Story highlights

A compounding company linked to fungal meningitis outbreak files for bankruptcy

Thirty-nine people have died and 620 cases have been tallied in 19 states, the CDC says

The Massachusetts-based firm says it will establish a fund to compensate victims

Atlanta, Georgia CNN —  

The company linked to a deadly, nationwide outbreak of fungal meningitis announced Friday it has filed for bankruptcy protection under Chapter 11.

“In papers filed with the court, the company said its goal is to provide a greater, quicker, fairer payout to its creditors than they could achieve through piecemeal litigation,” New England Compounding Center spokesman Andy Paven said in a statement.

The statement added that the compounding center “seeks to establish a fund to compensate individuals and families affected” by the outbreak, which has been linked to 39 fatalities among the 620 cases tallied in 19 states as of Monday by the Centers for Disease Control and Prevention.

Patients contracted fungal meningitis – which results in inflammation of the membranes covering the brain and spinal cord – after their spines were injected with a contaminated, preservative-free steroid called methylprednisolone acetate, health officials have said. The steroid is used to treat pain and inflammation.

According to health agencies, the compounding center did not follow proper sterilization procedures and distributed its products without knowing whether they had passed sterility tests.

In addition, it distributed vials containing a steroid that was contaminated with “visible black particulate matter” later identified as fungus, according to a report from the Massachusetts Board of Registration in Pharmacy.

The company also announced the appointment of a chief restructuring officer, Keith D. Lowey, to establish the compensation fund.

“We want to assemble a substantial fund, and then distribute it fairly and efficiently to those who are entitled to relief,” said Lowey, a financial consultant. Claims are to be addressed in federal bankruptcy court.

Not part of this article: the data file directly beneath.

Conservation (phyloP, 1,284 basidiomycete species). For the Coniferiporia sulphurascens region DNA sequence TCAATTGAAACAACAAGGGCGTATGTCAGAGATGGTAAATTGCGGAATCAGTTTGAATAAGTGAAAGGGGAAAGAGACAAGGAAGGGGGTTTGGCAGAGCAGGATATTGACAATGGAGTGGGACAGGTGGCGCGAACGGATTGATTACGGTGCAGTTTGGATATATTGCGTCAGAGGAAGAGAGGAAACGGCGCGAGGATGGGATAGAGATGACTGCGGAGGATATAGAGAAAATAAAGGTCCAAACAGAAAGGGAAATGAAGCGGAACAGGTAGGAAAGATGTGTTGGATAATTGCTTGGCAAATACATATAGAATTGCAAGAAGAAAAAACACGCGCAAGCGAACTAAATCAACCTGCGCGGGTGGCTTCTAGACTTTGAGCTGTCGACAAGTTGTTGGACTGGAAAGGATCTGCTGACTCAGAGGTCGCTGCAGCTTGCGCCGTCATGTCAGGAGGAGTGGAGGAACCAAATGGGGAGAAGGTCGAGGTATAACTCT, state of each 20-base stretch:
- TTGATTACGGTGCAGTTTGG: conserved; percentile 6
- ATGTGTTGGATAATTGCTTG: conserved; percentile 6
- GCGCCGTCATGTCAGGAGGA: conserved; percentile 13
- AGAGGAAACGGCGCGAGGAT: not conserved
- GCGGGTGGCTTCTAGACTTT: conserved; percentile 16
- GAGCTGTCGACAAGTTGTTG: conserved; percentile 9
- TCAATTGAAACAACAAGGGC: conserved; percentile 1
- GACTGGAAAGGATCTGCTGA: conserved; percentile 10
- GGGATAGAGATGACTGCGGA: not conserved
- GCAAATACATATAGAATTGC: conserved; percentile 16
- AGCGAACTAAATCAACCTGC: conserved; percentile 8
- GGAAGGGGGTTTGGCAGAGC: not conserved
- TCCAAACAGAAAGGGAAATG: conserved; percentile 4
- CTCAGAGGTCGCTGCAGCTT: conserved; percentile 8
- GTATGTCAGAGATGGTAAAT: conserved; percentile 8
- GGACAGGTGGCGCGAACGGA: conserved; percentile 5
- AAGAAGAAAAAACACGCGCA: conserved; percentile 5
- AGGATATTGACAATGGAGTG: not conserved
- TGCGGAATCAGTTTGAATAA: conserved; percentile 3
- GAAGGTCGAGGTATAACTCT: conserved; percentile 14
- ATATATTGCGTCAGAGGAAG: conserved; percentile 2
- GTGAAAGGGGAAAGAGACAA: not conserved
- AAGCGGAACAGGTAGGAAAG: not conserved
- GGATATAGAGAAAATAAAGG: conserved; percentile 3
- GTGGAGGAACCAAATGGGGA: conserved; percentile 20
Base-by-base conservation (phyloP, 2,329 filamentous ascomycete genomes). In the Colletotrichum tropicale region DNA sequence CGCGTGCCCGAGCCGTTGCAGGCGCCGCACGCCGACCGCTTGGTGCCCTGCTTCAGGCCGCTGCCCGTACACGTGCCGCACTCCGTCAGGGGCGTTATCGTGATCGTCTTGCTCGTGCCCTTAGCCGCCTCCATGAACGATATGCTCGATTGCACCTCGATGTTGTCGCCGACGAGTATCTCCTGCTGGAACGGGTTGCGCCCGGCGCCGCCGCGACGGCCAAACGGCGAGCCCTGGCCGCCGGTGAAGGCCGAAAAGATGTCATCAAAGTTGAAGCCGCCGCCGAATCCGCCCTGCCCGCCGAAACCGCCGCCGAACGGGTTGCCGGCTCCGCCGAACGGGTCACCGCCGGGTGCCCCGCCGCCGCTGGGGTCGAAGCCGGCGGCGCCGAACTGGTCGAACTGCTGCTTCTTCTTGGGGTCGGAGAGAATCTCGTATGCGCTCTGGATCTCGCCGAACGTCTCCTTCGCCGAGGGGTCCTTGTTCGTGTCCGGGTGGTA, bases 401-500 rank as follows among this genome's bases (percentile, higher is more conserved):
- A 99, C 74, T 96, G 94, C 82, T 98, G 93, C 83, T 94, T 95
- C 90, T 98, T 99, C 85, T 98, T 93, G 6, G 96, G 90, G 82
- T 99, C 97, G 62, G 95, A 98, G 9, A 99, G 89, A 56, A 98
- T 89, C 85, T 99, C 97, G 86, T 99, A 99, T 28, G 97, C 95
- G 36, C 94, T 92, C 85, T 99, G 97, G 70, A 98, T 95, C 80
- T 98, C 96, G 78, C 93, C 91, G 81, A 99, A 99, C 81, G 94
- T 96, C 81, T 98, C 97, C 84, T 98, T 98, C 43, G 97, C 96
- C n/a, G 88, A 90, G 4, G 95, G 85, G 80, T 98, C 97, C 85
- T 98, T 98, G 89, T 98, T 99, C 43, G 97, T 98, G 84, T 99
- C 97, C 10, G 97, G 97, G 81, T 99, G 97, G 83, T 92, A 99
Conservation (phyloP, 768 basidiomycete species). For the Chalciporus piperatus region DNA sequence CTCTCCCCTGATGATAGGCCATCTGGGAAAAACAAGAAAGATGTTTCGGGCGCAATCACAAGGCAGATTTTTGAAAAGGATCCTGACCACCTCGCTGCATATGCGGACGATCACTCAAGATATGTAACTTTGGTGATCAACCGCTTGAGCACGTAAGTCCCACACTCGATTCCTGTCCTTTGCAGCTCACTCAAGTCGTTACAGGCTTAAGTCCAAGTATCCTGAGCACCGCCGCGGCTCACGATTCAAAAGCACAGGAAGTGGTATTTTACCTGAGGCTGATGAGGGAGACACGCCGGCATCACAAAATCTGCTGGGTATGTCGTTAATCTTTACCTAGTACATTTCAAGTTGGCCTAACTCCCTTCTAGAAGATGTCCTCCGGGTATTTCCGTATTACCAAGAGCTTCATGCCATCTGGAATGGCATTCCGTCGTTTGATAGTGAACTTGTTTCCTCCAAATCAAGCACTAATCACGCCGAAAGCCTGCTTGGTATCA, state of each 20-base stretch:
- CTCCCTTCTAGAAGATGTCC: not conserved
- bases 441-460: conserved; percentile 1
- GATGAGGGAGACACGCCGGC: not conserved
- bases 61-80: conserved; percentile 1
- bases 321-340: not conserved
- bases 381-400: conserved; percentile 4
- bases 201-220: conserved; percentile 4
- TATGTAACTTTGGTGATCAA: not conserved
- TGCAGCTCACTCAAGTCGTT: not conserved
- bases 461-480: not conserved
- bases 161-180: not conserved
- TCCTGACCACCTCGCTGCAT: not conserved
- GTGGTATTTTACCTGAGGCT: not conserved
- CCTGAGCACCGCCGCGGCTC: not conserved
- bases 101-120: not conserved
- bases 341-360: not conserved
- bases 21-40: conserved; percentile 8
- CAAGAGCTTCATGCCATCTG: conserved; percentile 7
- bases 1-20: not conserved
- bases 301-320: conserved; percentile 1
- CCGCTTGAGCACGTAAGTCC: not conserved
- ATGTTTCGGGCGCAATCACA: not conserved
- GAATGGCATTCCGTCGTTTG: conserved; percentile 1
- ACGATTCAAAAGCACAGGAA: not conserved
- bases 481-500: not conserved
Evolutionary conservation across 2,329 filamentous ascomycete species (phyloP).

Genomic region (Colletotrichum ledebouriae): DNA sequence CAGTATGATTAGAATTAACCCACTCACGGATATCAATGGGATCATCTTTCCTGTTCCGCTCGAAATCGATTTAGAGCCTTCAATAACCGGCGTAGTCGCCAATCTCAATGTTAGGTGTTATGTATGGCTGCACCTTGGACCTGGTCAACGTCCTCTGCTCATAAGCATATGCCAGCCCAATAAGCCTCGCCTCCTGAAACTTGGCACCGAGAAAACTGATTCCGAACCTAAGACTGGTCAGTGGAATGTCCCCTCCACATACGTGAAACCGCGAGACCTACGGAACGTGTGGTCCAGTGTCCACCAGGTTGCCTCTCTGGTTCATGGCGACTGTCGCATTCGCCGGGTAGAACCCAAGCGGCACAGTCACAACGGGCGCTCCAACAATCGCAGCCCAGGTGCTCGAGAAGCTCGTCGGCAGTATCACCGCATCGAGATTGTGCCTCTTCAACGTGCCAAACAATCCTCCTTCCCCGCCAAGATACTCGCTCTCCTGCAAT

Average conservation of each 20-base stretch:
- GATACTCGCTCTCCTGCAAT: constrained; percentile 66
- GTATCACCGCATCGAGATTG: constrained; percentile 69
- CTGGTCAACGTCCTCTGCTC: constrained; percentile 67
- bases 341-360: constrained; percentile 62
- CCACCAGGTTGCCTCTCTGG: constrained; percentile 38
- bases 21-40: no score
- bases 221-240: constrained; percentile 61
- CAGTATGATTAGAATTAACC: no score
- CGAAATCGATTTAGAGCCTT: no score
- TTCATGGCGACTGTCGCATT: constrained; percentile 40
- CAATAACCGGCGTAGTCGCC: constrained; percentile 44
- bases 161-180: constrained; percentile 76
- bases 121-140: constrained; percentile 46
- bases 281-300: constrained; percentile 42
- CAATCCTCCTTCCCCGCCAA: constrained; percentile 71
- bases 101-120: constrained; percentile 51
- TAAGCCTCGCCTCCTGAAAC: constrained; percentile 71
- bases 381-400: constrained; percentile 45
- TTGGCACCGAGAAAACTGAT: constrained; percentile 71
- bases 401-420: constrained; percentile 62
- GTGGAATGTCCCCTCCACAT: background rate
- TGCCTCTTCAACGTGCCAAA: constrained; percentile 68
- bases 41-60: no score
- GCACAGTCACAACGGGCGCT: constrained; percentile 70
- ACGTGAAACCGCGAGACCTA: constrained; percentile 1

The contamination problem came to light in the fall, when the first fungal meningitis cases were reported. NECC voluntarily recalled three lots in September.

In October, the pharmacy board, which is part of the state’s Department of Public Health, said it had “identified serious deficiencies and significant violations of pharmacy law and regulations that clearly placed the public’s health at risk.”

The Food and Drug Administration and the CDC said they have identified bacterial and/or fungal contamination in unopened vials of some NECC products.

The House Energy and Commerce Committee’s Subcommittee on Oversight and Investigations is investigating what went wrong at the company and why it was able to continue to function despite a history of problems.

Last month, NECC’s owner and director, Barry Cadden, cited his constitutional right to remain silent before the subcommittee.

Federal authorities have launched a criminal investigation into the practices at the company, which is based in Framingham.

The state pharmacy board has voted to permanently revoke the company’s license to operate as well as the licenses of the company’s three principal pharmacists.

Symptoms of fungal meningitis can include headache, fever, nausea, stiff neck, new weakness or numbness anywhere in the body, slurred speech, pain or swelling at the injection site and sensitivity to light, according to the CDC.

Treatment, which can have toxic side effects, is expected to continue for infected patients for “many months,” Dr. John Jernigan told reporters this month. He leads the CDC’s meningitis outbreak clinical team.